Which has probably left you wondering, where is the happy ending? Well the truth is, this wasn’t Diego’s first trip to Florence, and this wasn’t his debut at the Stadio Comunale. Over a year before this, before his move to Barcelona, before the disastrous World Cup which would end with a sending off, Diego was just 21 and still playing his club football in his home country. He hadn’t been included in the Argentina squad which won the World Cup as host country in 1978, manager César Menotti though he was too young to handle the pressure. Now though, he was the star of the Argentina team that were preparing for the next World Cup.

On Saturday August 29th 1981, Argentina took to the field in Florence, but not for an international friendly against Italy or some other national team. This was Fiorentina v Argentina, and Diego Maradona’s first time to play against la Viola. Fiorentina taking on Argentina was really nothing new in those days, before the 1974 World Cup the two sides had also met here in Florence, a 2-0 win for Fiorentina. Back in 1966, before Argentina left for the World Cup in England, they had a 1-0 win over Fiorentina at the River Plate stadium in Argentina.

There is one man who links all three of these Fiorentina-Argentina clashes, Giancarlo De Sisti. He played in both the 1966 and 1974 fixtures, and here in 1981 De Sisti was now the manager of Fiorentina.

But all eyes would be on the new world star of football, Diego Maradona. A packed Stadio Comunale wanted to see the player who was already being spoken of as the best in the world. Argentina had originally only planned to visit Spain on this trip, but then let it be known that they could also be persuaded to come to Italy, for the right price of course. Fiorentina knew they had made a wise decision when they saw the queues at the ticket offices in the days leading up to the game.

The fans would not be disappointed, as they were treated to a feast of goals, and the skill of Maradona. Against an Argentina side that contained many of the World Cup winning squad, and all of whom would travel to the following year’s tournament, Fiorentina more than held their own. This was certainly the case in the first half, when the home side found themselves 2-0 up, this was after a future Viola star, Passarella had failed to convert a penalty. After only five minutes of play Maradona had already been taken down in the box by Pietro Vierchowod, but Passarella’s effort was too high.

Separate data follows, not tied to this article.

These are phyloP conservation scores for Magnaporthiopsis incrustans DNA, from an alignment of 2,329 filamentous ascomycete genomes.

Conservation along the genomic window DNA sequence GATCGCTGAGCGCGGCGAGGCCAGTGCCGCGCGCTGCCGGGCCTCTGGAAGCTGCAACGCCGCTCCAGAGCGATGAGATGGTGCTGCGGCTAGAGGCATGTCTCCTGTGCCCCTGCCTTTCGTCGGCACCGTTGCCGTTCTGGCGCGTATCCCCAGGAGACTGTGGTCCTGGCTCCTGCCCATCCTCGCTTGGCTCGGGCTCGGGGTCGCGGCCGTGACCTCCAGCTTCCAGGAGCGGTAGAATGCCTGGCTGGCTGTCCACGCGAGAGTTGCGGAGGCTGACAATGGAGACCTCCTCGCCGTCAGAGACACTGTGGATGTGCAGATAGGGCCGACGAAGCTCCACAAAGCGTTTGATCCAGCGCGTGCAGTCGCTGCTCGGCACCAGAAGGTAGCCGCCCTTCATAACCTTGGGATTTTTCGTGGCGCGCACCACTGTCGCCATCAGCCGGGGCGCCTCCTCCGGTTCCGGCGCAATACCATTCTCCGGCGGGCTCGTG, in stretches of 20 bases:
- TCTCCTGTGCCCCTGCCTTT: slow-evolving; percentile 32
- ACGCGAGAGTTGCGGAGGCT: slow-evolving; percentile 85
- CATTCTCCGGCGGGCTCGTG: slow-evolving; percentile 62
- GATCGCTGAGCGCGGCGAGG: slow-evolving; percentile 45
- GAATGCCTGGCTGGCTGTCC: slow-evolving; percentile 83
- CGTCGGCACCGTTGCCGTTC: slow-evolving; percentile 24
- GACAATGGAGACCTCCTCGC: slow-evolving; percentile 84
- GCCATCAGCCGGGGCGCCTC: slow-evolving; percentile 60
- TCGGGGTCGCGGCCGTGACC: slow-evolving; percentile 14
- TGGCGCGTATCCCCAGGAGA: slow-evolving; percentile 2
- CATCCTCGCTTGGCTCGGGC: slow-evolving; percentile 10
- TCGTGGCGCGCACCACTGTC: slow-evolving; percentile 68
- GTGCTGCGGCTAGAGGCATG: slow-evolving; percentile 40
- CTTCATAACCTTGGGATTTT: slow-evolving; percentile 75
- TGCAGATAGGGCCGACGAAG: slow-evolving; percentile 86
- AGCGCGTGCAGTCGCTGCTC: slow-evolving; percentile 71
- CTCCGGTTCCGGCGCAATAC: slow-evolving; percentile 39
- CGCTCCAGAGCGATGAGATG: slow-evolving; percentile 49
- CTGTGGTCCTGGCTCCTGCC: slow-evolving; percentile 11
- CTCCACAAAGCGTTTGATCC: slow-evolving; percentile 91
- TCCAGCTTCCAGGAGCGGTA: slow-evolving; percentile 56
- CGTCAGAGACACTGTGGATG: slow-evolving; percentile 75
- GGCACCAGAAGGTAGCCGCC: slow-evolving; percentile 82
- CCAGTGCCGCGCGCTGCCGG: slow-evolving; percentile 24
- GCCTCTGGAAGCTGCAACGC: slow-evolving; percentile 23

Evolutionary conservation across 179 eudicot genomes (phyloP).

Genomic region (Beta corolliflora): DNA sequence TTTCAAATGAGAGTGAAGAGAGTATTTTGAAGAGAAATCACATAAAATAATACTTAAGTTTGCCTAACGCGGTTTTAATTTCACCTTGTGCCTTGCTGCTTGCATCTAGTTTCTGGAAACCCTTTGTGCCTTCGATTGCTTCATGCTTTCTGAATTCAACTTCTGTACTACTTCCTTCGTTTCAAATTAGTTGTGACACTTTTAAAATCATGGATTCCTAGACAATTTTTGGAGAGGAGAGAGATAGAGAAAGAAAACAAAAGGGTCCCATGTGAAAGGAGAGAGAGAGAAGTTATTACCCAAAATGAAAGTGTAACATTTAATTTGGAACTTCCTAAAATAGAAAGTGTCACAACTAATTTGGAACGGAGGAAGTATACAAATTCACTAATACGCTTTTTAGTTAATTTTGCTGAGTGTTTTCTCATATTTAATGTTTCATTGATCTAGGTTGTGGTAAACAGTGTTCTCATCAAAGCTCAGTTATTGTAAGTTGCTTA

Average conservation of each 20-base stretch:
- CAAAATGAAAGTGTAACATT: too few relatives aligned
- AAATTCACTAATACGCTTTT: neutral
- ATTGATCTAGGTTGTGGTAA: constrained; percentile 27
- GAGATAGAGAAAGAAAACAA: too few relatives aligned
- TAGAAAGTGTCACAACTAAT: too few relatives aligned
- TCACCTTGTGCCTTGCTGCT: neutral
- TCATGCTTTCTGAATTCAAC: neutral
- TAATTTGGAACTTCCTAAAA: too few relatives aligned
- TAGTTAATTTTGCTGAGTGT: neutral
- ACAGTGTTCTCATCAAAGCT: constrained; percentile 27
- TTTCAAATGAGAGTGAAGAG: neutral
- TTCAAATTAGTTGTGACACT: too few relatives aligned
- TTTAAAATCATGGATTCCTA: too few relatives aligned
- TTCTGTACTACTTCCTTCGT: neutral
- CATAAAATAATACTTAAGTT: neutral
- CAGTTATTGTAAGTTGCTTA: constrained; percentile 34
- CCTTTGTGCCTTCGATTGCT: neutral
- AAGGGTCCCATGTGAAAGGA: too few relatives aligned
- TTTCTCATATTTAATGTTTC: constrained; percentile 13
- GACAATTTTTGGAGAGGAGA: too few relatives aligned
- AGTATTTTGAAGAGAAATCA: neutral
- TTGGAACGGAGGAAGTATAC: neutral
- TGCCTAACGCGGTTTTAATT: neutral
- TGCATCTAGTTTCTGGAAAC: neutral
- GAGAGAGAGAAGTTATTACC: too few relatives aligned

He more than redeemed himself after the break though, first he pulled the score back to 2-1, a free kick rolled to him was sent flying past Giovanni Galli in the goal. Apart from Ossie Ardiles who was kicking off in the English league that day with Spurs, there was another Argentinian player not on the team, this was Fiorentina’s Daniel Bertoni, and he must have had mixed emotions when it was his goal that made it 3-1. Passarella then had another penalty, Vierchowod again the culprit, with a blatant handball. This time there was no mistake from the spot.

Argentina then equalized before the man most had come to see, including Giani Agnelli of Juventus and the Italian national team manager Enzo Bearzot, decided the game. After the match, Fiorentina manager De Sisti said that he had put Francesco Casagrande, a player more used to creating than defending, as the man to mark Maradona as he didn’t want to impede Diego’s game.

His first goal came after a cross from another future Fiorentina player Ramón Díaz was cleared, but only as far as the head of Mario Kempes. His header reached Maradona in the box, who after taking it wide then tracked back as Giancarlo Antognoni seemed to stand and watch him go by before letting fly with his left foot and it was 4-3 to Argentina.

It wasn’t over yet though, time for one more piece of Maradona magic. Another pass found him in the area again, and with a beautiful first touch, knocked it down with his right, let it bounce before unleashing another unstoppable shot past Galli.

Diego did also get booked in this game, referee Gino Menicucci from Florence seemed to take pleasure in showing Maradona the yellow card, as well as letting a lot of fouls on the player go unpunished. It was though, a memorable night for anyone who was there, and had the privilege to see Diego Maradona turn on the style in his first ever game in Florence.

There will always be debate over who is the greatest player of all time, though it’s almost impossible to compare players from different eras. Those from the distant past will always be at a disadvantage too, with no endless hours of video available to showcase their talent. These days it’s turned into what to me seems like some childish feud between fans of Cristiano Ronaldo and Lionel Messi.

“Ho visto Maradona...”

Maybe it shows my age, with my memories of the Mexico ‘86 World Cup and then growing up watching Italian football when it truly was the greatest league in the world. But for me there is no debate, no choice to make and nothing to question, the greatest player I’ve ever seen and my favourite ever footballer, is without even the slightest doubt, Diego Armando Maradona.